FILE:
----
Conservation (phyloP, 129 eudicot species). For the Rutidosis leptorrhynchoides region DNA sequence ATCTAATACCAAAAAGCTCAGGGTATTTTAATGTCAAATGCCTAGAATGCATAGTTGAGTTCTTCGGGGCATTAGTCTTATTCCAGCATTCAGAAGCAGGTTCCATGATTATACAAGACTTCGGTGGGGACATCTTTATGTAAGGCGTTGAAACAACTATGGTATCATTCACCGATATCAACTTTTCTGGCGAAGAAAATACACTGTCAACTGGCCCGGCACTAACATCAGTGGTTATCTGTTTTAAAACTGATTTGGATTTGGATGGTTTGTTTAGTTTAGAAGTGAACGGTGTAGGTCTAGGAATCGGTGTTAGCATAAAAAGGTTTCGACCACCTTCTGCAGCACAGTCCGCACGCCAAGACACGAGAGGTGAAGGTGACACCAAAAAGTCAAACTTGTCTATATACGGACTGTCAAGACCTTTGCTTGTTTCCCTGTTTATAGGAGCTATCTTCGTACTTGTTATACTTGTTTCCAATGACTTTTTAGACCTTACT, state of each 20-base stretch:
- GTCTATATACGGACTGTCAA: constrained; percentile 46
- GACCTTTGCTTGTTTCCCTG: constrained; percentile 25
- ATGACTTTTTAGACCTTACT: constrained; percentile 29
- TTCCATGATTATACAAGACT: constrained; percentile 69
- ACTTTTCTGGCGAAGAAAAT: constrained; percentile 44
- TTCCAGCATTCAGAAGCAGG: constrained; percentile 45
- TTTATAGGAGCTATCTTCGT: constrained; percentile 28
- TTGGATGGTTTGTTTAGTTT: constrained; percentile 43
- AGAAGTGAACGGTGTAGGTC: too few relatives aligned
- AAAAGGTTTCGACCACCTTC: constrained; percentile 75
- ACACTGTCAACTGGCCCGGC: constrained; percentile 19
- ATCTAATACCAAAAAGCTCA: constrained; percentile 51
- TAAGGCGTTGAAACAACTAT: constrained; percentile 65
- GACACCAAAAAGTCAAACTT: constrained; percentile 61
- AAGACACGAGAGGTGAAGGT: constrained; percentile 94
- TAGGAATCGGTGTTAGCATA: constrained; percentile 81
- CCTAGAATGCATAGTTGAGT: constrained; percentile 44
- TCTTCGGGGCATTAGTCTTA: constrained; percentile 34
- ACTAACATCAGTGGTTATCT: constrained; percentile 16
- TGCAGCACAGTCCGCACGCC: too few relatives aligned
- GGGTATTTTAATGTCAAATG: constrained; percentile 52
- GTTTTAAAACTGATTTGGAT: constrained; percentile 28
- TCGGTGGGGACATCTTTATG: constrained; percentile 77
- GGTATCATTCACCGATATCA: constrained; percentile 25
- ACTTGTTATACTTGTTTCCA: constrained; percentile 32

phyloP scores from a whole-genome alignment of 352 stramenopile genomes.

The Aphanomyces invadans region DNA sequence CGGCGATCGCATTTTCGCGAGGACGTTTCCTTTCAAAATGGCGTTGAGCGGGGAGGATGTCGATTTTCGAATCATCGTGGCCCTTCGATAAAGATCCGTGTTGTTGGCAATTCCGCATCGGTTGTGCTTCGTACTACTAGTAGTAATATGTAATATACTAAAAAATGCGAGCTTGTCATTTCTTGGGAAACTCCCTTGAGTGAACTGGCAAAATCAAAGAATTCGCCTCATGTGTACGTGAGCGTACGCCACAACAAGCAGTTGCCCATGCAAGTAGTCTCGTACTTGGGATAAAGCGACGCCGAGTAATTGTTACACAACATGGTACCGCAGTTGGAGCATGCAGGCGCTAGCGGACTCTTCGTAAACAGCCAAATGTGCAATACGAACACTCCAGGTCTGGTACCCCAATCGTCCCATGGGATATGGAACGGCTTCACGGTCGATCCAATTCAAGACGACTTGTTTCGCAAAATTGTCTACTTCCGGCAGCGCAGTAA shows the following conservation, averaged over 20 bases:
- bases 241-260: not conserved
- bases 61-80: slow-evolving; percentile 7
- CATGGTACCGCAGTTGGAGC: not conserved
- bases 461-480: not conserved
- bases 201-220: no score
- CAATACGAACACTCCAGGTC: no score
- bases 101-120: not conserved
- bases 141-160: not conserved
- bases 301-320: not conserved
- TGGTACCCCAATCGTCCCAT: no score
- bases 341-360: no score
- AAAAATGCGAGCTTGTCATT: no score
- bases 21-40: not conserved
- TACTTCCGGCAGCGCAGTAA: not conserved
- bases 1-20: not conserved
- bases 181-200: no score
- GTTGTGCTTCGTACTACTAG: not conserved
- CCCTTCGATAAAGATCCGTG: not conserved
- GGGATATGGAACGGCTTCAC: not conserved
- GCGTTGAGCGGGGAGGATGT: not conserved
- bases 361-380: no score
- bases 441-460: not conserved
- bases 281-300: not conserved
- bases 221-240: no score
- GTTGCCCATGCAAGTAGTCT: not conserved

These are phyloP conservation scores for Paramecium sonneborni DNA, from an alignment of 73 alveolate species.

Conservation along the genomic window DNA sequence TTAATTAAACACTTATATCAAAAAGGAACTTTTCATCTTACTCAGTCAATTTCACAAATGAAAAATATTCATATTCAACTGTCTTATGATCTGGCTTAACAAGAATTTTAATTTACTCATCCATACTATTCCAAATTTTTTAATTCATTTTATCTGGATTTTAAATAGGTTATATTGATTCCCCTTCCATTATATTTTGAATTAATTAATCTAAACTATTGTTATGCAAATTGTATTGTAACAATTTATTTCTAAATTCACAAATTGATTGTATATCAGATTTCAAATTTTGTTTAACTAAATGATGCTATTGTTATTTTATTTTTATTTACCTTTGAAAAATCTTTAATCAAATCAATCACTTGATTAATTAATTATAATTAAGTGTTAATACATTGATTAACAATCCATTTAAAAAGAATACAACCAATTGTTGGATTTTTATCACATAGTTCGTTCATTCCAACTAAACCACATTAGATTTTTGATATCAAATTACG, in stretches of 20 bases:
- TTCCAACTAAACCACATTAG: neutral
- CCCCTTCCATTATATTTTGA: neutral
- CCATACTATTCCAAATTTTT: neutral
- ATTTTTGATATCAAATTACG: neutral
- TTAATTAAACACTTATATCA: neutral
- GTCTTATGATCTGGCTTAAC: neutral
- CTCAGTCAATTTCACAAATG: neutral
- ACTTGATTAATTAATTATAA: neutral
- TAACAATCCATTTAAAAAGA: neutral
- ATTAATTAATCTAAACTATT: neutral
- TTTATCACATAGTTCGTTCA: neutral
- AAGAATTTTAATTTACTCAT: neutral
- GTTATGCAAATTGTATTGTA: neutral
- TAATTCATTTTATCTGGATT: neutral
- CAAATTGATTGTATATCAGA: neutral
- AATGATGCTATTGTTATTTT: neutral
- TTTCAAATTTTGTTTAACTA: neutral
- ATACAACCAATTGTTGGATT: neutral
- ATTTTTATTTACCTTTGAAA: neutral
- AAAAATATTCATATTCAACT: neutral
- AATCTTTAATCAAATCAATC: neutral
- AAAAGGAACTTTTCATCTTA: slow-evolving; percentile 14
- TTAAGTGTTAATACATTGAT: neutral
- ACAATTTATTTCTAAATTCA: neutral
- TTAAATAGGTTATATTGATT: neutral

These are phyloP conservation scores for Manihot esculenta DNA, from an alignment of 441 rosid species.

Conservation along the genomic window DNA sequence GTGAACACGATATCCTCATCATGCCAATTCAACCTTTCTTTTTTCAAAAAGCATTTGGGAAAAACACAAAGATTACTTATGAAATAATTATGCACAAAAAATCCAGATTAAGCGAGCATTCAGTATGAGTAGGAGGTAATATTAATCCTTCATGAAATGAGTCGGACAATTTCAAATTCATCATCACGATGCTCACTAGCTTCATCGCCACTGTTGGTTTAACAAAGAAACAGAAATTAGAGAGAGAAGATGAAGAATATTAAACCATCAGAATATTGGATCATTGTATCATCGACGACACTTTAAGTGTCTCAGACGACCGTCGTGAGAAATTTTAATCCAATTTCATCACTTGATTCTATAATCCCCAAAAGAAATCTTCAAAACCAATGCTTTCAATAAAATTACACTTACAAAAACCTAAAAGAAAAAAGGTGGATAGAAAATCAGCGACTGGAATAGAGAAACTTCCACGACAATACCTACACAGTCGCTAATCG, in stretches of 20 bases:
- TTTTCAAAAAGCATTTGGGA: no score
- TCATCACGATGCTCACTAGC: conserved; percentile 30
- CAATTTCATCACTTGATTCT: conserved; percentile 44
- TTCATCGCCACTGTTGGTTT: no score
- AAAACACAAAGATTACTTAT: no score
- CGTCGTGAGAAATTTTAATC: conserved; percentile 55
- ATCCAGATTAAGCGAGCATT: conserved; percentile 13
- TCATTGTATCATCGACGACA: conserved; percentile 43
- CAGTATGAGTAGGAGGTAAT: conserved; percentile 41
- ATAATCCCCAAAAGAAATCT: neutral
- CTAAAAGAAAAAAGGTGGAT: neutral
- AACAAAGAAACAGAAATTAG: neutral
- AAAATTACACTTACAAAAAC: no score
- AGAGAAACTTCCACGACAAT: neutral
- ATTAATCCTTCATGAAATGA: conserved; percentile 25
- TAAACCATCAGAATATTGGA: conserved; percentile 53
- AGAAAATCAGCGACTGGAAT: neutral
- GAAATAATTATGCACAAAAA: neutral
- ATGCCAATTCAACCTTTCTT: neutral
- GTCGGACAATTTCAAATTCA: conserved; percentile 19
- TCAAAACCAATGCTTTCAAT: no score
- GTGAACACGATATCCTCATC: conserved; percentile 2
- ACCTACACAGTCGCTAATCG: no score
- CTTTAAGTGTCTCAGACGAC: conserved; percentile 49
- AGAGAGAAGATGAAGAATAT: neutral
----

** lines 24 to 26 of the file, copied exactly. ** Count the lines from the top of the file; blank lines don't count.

- TCGGTGGGGACATCTTTATG: constrained; percentile 77
- GGTATCATTCACCGATATCA: constrained; percentile 25
- ACTTGTTATACTTGTTTCCA: constrained; percentile 32